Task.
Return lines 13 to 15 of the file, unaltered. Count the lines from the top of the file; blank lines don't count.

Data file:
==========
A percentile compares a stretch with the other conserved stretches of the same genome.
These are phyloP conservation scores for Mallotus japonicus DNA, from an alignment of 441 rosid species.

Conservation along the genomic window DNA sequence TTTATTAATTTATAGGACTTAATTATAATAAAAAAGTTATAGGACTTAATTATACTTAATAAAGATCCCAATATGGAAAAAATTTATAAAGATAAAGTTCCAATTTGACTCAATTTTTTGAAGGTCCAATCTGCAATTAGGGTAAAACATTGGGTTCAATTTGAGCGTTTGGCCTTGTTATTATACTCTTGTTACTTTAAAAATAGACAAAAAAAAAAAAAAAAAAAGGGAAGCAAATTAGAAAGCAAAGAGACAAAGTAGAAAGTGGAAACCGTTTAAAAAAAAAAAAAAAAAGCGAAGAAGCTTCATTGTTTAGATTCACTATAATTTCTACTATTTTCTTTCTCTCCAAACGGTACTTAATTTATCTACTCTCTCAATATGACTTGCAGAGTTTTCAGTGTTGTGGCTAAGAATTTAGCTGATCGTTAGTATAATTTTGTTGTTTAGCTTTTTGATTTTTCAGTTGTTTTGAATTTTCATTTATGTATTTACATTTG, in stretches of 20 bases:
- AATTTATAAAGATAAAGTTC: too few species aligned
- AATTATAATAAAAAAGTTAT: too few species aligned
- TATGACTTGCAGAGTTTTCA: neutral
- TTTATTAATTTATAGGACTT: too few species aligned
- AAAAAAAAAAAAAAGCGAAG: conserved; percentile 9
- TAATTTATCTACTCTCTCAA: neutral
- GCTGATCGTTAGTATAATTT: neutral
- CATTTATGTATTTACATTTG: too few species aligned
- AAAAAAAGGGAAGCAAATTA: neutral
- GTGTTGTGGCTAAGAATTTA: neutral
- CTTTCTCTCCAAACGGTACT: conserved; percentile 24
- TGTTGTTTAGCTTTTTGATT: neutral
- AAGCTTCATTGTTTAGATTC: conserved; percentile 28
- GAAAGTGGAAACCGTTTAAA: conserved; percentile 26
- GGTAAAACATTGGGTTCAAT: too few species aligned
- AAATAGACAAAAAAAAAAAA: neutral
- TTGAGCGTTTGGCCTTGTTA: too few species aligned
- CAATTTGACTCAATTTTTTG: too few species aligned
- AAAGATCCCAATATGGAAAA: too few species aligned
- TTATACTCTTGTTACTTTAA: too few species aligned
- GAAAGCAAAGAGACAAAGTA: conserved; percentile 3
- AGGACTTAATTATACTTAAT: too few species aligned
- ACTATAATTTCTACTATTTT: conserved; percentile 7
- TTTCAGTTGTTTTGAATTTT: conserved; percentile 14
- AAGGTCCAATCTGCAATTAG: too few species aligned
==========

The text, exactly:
- GTGTTGTGGCTAAGAATTTA: neutral
- CTTTCTCTCCAAACGGTACT: conserved; percentile 24
- TGTTGTTTAGCTTTTTGATT: neutral